# Negative Bases

And now, for something silly.

In general, number bases are expected to be positive integers greater than one. The most widely used are decimal (because we have ten fingers and ten toes), binary (how computer data is stored), hexadecimal (a more convenient way of writing binary), and octal (base eight), but, mathematically speaking, there’s no reason why any positive integer greater than one can’t be a base.

It’s also possible to use non-integers, even transcendental numbers, as bases, but those are of far more limited utility (the most useful is probably base ϕ). Base one is also an option, but I wouldn’t recommend it.

The basis for bases in the first place is that each position, starting from the rightmost digit (for integers), represents the number shown times bn, where b is the base and n is the number of slots to the left of the units place. So, in decimal, 4516 = 4 * 103 + 5 * 102 + 1 * 10 + 6. In hexadecimal, 4516 = 4 * 163 + 5 * 162 + 1 * 16 + 6, which is 17686 in decimal.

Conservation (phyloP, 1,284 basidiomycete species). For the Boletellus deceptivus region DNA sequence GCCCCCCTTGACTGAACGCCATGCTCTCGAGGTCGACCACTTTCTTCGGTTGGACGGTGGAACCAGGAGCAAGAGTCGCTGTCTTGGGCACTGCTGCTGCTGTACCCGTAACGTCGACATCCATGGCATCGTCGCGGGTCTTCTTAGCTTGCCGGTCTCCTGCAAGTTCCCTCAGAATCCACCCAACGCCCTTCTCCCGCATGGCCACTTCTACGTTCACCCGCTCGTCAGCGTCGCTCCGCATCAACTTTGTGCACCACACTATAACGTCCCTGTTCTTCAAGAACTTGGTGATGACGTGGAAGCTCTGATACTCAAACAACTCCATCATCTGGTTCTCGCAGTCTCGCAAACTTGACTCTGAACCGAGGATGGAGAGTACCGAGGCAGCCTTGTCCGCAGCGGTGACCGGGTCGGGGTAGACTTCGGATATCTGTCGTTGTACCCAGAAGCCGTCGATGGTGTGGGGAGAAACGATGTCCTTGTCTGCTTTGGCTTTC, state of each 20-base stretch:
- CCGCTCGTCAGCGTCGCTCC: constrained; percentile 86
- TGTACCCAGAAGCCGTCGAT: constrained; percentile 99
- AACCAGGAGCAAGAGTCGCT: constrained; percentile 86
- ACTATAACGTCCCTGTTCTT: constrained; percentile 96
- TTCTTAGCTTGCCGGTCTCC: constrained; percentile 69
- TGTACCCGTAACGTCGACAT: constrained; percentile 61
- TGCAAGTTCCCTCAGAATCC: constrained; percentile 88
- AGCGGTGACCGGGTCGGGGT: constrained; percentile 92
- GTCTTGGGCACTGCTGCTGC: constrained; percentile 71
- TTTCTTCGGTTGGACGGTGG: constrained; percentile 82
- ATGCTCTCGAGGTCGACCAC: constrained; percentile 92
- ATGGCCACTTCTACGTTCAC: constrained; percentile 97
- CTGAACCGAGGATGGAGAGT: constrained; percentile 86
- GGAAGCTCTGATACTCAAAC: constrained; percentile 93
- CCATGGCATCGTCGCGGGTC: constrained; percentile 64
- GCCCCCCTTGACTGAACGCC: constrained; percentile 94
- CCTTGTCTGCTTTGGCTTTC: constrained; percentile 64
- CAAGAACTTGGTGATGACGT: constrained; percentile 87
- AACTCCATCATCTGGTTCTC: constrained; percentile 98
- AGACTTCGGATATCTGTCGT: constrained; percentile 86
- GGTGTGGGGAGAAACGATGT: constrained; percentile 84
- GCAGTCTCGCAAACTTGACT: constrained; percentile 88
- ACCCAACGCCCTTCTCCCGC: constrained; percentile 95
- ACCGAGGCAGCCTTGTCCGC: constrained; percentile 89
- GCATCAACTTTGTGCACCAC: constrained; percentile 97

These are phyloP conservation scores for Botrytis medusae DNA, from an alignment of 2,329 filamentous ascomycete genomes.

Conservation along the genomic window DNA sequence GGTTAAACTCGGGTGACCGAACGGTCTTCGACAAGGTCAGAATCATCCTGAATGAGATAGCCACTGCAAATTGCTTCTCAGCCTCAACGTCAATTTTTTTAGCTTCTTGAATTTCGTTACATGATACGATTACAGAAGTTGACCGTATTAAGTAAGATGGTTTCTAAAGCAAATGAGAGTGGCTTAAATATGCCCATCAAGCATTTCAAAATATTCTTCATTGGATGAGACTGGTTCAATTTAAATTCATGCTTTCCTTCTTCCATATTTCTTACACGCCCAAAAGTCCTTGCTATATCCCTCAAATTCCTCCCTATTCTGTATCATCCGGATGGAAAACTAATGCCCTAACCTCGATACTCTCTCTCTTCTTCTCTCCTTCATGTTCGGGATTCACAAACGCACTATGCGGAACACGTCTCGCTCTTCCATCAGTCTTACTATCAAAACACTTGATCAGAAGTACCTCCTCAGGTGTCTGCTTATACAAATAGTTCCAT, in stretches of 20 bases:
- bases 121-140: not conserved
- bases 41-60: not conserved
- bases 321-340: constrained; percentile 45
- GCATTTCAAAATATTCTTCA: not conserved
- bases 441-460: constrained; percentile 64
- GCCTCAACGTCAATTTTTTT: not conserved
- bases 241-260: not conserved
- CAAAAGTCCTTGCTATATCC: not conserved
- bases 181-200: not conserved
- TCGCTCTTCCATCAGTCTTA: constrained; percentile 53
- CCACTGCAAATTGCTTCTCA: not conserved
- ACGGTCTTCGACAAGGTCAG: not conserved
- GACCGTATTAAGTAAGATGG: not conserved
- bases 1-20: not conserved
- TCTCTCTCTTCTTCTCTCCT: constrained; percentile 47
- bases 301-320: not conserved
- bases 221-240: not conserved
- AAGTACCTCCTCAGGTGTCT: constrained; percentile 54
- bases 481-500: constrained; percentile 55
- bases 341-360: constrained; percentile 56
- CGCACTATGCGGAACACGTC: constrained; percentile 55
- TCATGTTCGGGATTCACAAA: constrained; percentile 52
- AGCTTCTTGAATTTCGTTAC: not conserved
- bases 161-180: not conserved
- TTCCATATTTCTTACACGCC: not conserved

So we can also have negative bases, although they lead to number series that are difficult to follow. In base negadecimal (-10), 4516 = 4 * -103 + 5 * -102 + 1 * -10 + 6 = -4000 + 500 – 10 + 6 = -3504. This means that any integer with an even number of digits is, by necessity, negative. However, we can still get all the positive integers: It just means that all positive integers have an odd number of digits. (Incidentally, it also means that there’s no need for negative numbers, since negative integers have positive integer representations.)

Let’s count from one to fifty in base negaternary: 1, 2, 120, 121, 122, 110, 111, 112, 100, 101, 102, 220, 221, 222, 210, 211, 212, 200, 201, 202, 12020, 12021, 12022, 12010, 12011, 12012, 12000, 12001, 12002, 12120, 12121, 12122, 12110, 12111, 12112, 12100, 12101, 12102, 12220, 12221, 12222, 12210, 12211, 12212, 12200, 12201, 12202, 11020, 11021, 11022.

Let’s count from one to twenty in base negabinary: 1, 110, 111, 100, 101, 11010, 11011, 11000, 11001, 11110, 11111, 11100, 11101, 10010, 10011, 10000, 10001, 10110, 10111, 10100.

And yes, some people have worked in imaginary bases as well, because they just don’t know when to quit. Which suggests the possibility of quaternion and octonion bases. If you’re looking for a PhD dissertation topic in mathematics and don’t particularly value your sanity. Clio Corvid

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